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China presses offensive against Bo Xilai with police trial

posted 10 Aug 2012, 03:30 by Sam Mbale   [ updated 10 Aug 2012, 03:31 ]

Security remains tight in the eastern Chinese city of Hefei as China tries four police officers on charges of trying to cover up the killing of which Gu Kailai was accused.

HEFEI, ANHUI PROVINCE, CHINA (AUGUST 10, 2012) (REUTERS) - China pressed ahead with an offensive against ousted politician Bo Xilai on Friday (August 10), a day after the murder trial of his wife, with a separate prosecution of four police officers on charges of trying to cover up the killing that she was accused of.

The dismissed officers went on trial for "bending the law to show favouritism" by shielding Bo's wife, Gu Kailai, from an inquiry into the death of Briton Neil Heywood, state media reported.

Security remained tight outside the Hefei Intermediate People's Court in eastern Anhui province, where both Gu and the four police officers were tried.

Gu stood trial for poisoning the businessman over a business dispute, after which the ex-leader's wife became convinced Heywood was a threat to her son, Bo Guagua, a court statement said.

She did not contest the murder charge during Thursday's (August 9) seven-hour, closed-door trial hearing and a verdict will soon be delivered, the statement said.

Heywood's death in November and its alleged cover-up in Bo's stronghold of Chongqing, the southwestern municipality he ran, was central to the torrent of events that toppled him from the Politburo and exposed the ruling Communist Party to its worst upheaval in decades.

Some local residents in Hefei said Gu should be punished for her crime.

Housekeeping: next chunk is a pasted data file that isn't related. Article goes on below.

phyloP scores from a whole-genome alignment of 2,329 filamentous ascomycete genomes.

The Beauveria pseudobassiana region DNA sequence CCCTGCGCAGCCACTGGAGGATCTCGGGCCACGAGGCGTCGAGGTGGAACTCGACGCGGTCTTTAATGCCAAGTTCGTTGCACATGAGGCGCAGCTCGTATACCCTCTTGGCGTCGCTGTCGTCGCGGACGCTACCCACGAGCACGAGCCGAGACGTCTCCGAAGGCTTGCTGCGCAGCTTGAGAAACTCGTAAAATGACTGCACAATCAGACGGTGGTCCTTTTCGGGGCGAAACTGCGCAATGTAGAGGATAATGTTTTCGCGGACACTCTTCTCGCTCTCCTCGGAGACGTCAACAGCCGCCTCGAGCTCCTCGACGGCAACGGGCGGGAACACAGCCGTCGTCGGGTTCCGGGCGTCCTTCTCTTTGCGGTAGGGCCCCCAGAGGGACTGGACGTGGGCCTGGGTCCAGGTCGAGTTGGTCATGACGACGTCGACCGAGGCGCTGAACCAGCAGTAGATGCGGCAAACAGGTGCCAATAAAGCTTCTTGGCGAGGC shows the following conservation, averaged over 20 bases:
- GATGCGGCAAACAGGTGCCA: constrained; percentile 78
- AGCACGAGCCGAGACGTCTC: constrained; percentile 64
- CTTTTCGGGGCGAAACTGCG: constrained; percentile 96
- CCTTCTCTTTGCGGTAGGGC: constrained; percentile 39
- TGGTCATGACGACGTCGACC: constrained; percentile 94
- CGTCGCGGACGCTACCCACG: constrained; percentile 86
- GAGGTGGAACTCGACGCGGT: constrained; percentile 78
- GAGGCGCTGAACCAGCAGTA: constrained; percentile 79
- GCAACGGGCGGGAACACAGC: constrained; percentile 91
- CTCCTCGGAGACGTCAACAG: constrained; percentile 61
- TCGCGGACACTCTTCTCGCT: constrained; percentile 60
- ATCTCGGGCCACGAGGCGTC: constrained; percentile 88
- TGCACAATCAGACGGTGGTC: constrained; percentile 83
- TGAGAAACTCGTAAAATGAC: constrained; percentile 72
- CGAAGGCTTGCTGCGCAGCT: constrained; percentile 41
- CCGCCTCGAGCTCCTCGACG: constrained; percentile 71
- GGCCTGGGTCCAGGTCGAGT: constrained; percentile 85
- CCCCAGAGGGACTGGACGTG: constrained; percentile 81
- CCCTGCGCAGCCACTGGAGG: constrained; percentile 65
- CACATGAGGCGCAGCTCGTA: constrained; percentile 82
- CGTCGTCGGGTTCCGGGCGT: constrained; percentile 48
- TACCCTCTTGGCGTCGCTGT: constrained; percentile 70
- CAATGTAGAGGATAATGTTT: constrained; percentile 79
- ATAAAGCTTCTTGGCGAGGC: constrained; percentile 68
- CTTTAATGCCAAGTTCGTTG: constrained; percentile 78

"After all, she killed another person, it is a fact. That person is dead. It is the truth, not fabrication. No matter who she is, she has broken the law. Everybody is equal before the law," said a 40-year-old resident who identified himself as Kong.

The legal noose is tightening fast on Bo's wife and police involved in investigating the murder case, suggesting there is a danger Bo could himself face charges of masterminding a cover-up and could risk a lengthy jail term.

A Beijing resident surnamed Zhang said that she was glad to see that even the elite in China are not immune to legal punishment.

"I think this is evidence that the process towards democracy in China is speeding up. First of all, the ordinary people never thought that such a high government official would ever be put on trial. But this time, they were put on trial and that has made the hearts of us ordinary people very happy and much more confident in China," she said.

But 32-year old office worker, with last name Wang, was more skeptical.

"Regarding this political event, I personally find it difficult to tell. I mean, Gu Kailai herself is a career lawyer. From my own observation, I can't make a decision on whether it really did happen like that or if it's purely an event to push a political agenda," he said.

Chinese media stuck to the terse official account of Gu's trial on Friday (August 10), despite avid public interest in this scandal that has exposed the fusion of wealth and privilege in China's political elite, and exposed rifts in the party.

"There was no mention of Gu Kailai's husband, Bo Xilai. There was no mention of the corruption, money laundering businesses and so on. The case focused on her intention to protect her son. And in fact, she was said to have secured credit for exposing public security officials who attempted to protect her, and therefore violated the law," said Joseph Cheng, a professor of politics at Hong Kong's City University.

The trial, which went "according to script", was considered to be a smooth success for the Chinese Communist Party, Cheng added.

The 63-year-old Bo has not been a focus of the proceedings so far. But most experts believe the trial and almost certain conviction of his wife Gu and the four police officers is a prelude to his punishment, which could include a criminal trial.